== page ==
Nepal through vignettesJay Poudyal is the man behind Stories of Nepal, a blog that features photos and stories of the average Nepalis he meets every day.
Jay Poudyal is the man behind Stories of Nepal, a blog that features photos and stories of the average Nepalis he meets every day. Derived from The Humans of New York, Poudyal’s blog is informed by a similar aesthetics: it is filled with photos of Nepalis that are accompanied by short, interesting stories about the subjects. An avid traveller and reader, Poudyal says he loves to listen to and tell stories. The Post’s Gaurav Pote caught up with Poudyal recently to learn more about the man behind the popular blog. Excerpts:
What have you been doing lately?
I’ve been travelling and walking a lot to gather narratives for Stories of Nepal. That keeps me occupied.
Was photography always your first choice for a profession?
I used to be a graphic designer, but not anymore. The creative arts have always fascinated me. I also had many passions earlier, but photography is the one that stayed with me.
How did Stories of Nepal come about?
As a child, I loved listening to the vivid folktales my grandmother told me, and I always wanted to immortalise the characters in those stories. As I got older, I got into reading, travelling and taking photos. Back then, I used a small camera whose shots needed to be developed in a dark room. A few years ago, I started getting intrigued by Humans of New York. I understood that Brandon Stanton, the creator of the photo-blog, was connecting millions of people globally using only the photos of everyday New Yorkers and their own words to frame their anecdotes. Humans of New York, I realised features stories that allows its readers to connect as humans and gives us a sense of belonging. I decided to do something similar because as Nepalis it feels like we have lost touch with each other. We know too little about others but we’re quick to pass hasty judgments about them. We tend to categorise people based on their appearances, which is not right. Nepal’s societies and cultures are quite diverse, and the people’s stories are diverse too. I wanted to tell the people’s stories to people. So, on October 9, 2013, I went to the teashop that I used to visit every day, took the waiter’s photo and asked him a little about his life. His name was Santosh Magar, the first of many people I talked to that day. I also went to my barber and the local doughnut maker. I started with the people I met every day, whose stories I was not aware of until then. I noted down what they said and created a Facebook page where I compiled those stories. Many of my friends liked it and encouraged me to continue with it. So I did. What you see now is the extension of that first day of work.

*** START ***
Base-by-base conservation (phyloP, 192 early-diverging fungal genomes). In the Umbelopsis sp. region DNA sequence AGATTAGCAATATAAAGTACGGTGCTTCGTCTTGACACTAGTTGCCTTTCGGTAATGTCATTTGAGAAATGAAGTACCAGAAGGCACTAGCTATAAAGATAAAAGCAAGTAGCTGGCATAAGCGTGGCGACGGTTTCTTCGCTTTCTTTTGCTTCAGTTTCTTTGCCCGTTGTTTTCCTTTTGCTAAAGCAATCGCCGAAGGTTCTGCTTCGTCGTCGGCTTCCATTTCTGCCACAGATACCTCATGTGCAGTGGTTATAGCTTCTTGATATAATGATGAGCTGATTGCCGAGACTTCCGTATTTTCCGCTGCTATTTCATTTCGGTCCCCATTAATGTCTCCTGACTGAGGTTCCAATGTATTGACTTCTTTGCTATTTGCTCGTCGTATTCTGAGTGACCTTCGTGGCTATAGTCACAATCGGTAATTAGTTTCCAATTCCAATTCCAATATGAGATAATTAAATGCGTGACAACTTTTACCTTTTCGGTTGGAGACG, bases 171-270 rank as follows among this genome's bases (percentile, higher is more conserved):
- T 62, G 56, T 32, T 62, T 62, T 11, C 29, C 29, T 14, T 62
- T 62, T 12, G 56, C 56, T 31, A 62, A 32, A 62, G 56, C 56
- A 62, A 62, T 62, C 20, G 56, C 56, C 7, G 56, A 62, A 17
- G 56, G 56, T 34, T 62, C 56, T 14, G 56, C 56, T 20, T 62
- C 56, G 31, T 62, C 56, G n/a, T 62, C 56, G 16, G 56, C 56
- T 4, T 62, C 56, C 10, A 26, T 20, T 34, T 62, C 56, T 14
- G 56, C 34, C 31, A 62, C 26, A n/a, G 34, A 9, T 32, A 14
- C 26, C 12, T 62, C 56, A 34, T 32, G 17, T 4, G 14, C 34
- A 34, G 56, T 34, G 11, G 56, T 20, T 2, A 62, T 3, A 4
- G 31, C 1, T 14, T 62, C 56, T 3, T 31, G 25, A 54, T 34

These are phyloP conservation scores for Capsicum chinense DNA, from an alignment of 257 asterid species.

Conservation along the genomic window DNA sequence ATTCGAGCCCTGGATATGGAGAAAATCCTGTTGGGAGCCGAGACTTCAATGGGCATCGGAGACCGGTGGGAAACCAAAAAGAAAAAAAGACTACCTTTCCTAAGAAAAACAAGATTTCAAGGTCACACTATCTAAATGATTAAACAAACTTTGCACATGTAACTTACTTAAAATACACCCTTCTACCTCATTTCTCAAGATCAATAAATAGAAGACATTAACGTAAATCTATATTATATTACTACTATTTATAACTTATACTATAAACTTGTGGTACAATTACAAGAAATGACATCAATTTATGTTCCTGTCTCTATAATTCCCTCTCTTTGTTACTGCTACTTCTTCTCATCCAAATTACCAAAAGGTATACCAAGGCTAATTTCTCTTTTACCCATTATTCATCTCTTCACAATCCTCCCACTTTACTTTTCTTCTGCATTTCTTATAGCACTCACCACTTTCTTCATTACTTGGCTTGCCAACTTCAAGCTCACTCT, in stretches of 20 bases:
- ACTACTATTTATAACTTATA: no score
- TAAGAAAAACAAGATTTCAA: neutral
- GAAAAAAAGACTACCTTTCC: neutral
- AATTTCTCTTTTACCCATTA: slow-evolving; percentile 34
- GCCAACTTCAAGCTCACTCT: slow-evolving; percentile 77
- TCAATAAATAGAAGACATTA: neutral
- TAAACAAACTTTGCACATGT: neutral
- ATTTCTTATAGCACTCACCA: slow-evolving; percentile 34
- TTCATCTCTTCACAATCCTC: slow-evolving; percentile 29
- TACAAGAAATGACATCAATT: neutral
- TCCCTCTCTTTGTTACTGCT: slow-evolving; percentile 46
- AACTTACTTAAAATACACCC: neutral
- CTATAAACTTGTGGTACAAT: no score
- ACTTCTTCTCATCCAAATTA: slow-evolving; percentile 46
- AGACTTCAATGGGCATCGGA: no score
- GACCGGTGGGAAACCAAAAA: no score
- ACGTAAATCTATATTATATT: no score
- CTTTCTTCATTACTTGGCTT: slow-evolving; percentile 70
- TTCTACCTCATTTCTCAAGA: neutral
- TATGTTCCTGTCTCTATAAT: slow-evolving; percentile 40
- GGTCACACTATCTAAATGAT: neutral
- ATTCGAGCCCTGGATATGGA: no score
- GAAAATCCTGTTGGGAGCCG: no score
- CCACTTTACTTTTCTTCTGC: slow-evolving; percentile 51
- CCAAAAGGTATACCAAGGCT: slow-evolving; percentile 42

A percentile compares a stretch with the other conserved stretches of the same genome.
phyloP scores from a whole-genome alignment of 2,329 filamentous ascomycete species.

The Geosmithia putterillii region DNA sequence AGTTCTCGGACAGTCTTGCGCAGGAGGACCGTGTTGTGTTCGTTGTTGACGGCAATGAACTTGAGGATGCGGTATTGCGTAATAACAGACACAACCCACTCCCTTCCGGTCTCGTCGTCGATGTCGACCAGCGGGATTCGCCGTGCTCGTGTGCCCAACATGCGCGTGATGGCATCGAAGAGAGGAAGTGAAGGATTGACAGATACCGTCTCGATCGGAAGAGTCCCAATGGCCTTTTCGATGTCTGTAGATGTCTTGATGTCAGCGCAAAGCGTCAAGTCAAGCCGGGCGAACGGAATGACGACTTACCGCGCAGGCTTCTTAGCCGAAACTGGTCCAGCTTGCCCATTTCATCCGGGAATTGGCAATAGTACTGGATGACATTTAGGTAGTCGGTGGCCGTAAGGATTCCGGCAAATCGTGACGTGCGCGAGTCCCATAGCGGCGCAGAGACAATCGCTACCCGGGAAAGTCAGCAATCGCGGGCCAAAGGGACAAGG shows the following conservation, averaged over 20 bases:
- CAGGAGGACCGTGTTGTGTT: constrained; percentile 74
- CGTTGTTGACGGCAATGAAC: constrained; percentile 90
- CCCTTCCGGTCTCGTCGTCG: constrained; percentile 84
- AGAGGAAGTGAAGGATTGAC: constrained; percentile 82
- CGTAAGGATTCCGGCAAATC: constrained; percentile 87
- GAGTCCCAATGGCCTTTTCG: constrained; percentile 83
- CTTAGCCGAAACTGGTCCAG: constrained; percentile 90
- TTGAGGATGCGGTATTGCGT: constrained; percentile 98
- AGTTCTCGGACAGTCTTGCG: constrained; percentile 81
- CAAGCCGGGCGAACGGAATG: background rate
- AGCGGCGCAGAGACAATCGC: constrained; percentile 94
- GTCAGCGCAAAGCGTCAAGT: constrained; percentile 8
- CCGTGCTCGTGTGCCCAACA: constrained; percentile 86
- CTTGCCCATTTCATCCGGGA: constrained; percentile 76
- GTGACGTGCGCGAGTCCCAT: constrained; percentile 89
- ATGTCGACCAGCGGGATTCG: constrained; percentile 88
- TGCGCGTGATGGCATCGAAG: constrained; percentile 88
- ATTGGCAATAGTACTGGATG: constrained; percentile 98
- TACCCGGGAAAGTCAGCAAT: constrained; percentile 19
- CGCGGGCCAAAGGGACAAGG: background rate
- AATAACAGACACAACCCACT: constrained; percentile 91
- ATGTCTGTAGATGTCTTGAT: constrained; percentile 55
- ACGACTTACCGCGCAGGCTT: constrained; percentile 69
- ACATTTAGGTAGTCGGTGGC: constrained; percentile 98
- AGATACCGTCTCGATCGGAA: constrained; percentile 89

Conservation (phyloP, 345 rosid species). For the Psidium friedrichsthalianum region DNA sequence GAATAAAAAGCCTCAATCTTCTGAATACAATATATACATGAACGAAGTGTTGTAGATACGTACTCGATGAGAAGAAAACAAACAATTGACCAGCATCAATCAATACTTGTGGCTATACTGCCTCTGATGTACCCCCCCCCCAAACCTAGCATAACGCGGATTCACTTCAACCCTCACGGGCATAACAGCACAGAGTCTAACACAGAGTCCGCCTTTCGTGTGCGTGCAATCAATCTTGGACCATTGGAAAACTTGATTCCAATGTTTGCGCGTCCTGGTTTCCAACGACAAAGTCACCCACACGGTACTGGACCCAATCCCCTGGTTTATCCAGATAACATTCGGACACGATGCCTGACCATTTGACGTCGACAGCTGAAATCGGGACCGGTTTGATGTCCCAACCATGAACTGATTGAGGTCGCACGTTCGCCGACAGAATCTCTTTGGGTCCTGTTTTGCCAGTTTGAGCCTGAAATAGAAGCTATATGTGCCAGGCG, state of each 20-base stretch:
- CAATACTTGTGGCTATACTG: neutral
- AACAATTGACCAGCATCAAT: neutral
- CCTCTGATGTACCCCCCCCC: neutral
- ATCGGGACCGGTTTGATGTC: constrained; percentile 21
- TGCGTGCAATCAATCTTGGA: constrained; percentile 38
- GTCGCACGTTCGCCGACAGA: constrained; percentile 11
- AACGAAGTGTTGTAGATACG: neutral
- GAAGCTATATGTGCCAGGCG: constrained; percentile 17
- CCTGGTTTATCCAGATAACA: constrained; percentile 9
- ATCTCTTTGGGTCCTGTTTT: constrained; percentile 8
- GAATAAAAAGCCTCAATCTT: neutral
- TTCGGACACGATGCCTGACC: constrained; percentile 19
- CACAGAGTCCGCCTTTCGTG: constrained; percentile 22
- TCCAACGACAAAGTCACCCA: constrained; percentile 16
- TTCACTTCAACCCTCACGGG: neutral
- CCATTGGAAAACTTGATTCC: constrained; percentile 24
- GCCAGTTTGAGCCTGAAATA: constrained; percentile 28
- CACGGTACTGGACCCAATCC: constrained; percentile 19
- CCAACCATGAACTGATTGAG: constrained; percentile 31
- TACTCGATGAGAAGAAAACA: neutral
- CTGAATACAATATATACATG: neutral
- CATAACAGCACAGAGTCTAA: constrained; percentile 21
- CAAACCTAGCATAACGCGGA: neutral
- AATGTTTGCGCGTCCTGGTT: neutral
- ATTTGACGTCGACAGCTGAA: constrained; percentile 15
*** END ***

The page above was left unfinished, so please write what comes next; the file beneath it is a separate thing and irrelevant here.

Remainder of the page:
Tell us a little about what you were doing before Stories of Nepal?
Before Stories of Nepal, I ran an advertising and marketing agency. My work involved frequent corporate meetings, increasing profits and designing marketing schemes. Although I travelled a lot, the work always hovered in the back of my mind, and I had little or no time to explore the places I visited. You could say I was in the constant pursuit of name, fame and power.